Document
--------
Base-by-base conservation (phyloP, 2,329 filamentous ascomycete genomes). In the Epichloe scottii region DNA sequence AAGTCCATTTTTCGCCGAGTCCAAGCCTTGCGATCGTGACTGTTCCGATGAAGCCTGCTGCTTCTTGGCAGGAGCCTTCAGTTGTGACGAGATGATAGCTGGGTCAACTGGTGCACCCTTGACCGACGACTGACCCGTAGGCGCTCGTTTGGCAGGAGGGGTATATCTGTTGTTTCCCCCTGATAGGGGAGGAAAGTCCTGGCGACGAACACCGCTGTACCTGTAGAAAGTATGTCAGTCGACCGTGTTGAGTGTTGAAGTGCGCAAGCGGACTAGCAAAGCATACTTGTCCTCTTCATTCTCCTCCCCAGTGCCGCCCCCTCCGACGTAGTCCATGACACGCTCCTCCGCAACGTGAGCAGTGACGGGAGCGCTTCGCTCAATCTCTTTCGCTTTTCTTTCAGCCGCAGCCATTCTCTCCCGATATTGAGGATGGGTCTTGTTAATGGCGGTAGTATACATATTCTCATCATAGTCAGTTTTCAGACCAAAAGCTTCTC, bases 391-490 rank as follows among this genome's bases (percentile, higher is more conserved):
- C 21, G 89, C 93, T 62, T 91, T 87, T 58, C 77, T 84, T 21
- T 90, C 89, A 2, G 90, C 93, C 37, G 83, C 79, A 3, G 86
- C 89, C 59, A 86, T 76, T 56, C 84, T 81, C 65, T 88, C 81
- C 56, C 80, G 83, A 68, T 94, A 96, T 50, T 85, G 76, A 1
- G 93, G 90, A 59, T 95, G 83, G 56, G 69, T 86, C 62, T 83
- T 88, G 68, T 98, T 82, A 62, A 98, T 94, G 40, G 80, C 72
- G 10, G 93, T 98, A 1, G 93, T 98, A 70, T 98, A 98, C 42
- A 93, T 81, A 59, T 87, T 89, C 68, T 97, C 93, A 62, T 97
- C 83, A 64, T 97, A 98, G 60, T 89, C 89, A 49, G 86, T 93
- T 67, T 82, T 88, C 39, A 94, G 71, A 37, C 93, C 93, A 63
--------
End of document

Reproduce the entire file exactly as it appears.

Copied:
Base-by-base conservation (phyloP, 2,329 filamentous ascomycete genomes). In the Epichloe scottii region DNA sequence AAGTCCATTTTTCGCCGAGTCCAAGCCTTGCGATCGTGACTGTTCCGATGAAGCCTGCTGCTTCTTGGCAGGAGCCTTCAGTTGTGACGAGATGATAGCTGGGTCAACTGGTGCACCCTTGACCGACGACTGACCCGTAGGCGCTCGTTTGGCAGGAGGGGTATATCTGTTGTTTCCCCCTGATAGGGGAGGAAAGTCCTGGCGACGAACACCGCTGTACCTGTAGAAAGTATGTCAGTCGACCGTGTTGAGTGTTGAAGTGCGCAAGCGGACTAGCAAAGCATACTTGTCCTCTTCATTCTCCTCCCCAGTGCCGCCCCCTCCGACGTAGTCCATGACACGCTCCTCCGCAACGTGAGCAGTGACGGGAGCGCTTCGCTCAATCTCTTTCGCTTTTCTTTCAGCCGCAGCCATTCTCTCCCGATATTGAGGATGGGTCTTGTTAATGGCGGTAGTATACATATTCTCATCATAGTCAGTTTTCAGACCAAAAGCTTCTC, bases 391-490 rank as follows among this genome's bases (percentile, higher is more conserved):
- C 21, G 89, C 93, T 62, T 91, T 87, T 58, C 77, T 84, T 21
- T 90, C 89, A 2, G 90, C 93, C 37, G 83, C 79, A 3, G 86
- C 89, C 59, A 86, T 76, T 56, C 84, T 81, C 65, T 88, C 81
- C 56, C 80, G 83, A 68, T 94, A 96, T 50, T 85, G 76, A 1
- G 93, G 90, A 59, T 95, G 83, G 56, G 69, T 86, C 62, T 83
- T 88, G 68, T 98, T 82, A 62, A 98, T 94, G 40, G 80, C 72
- G 10, G 93, T 98, A 1, G 93, T 98, A 70, T 98, A 98, C 42
- A 93, T 81, A 59, T 87, T 89, C 68, T 97, C 93, A 62, T 97
- C 83, A 64, T 97, A 98, G 60, T 89, C 89, A 49, G 86, T 93
- T 67, T 82, T 88, C 39, A 94, G 71, A 37, C 93, C 93, A 63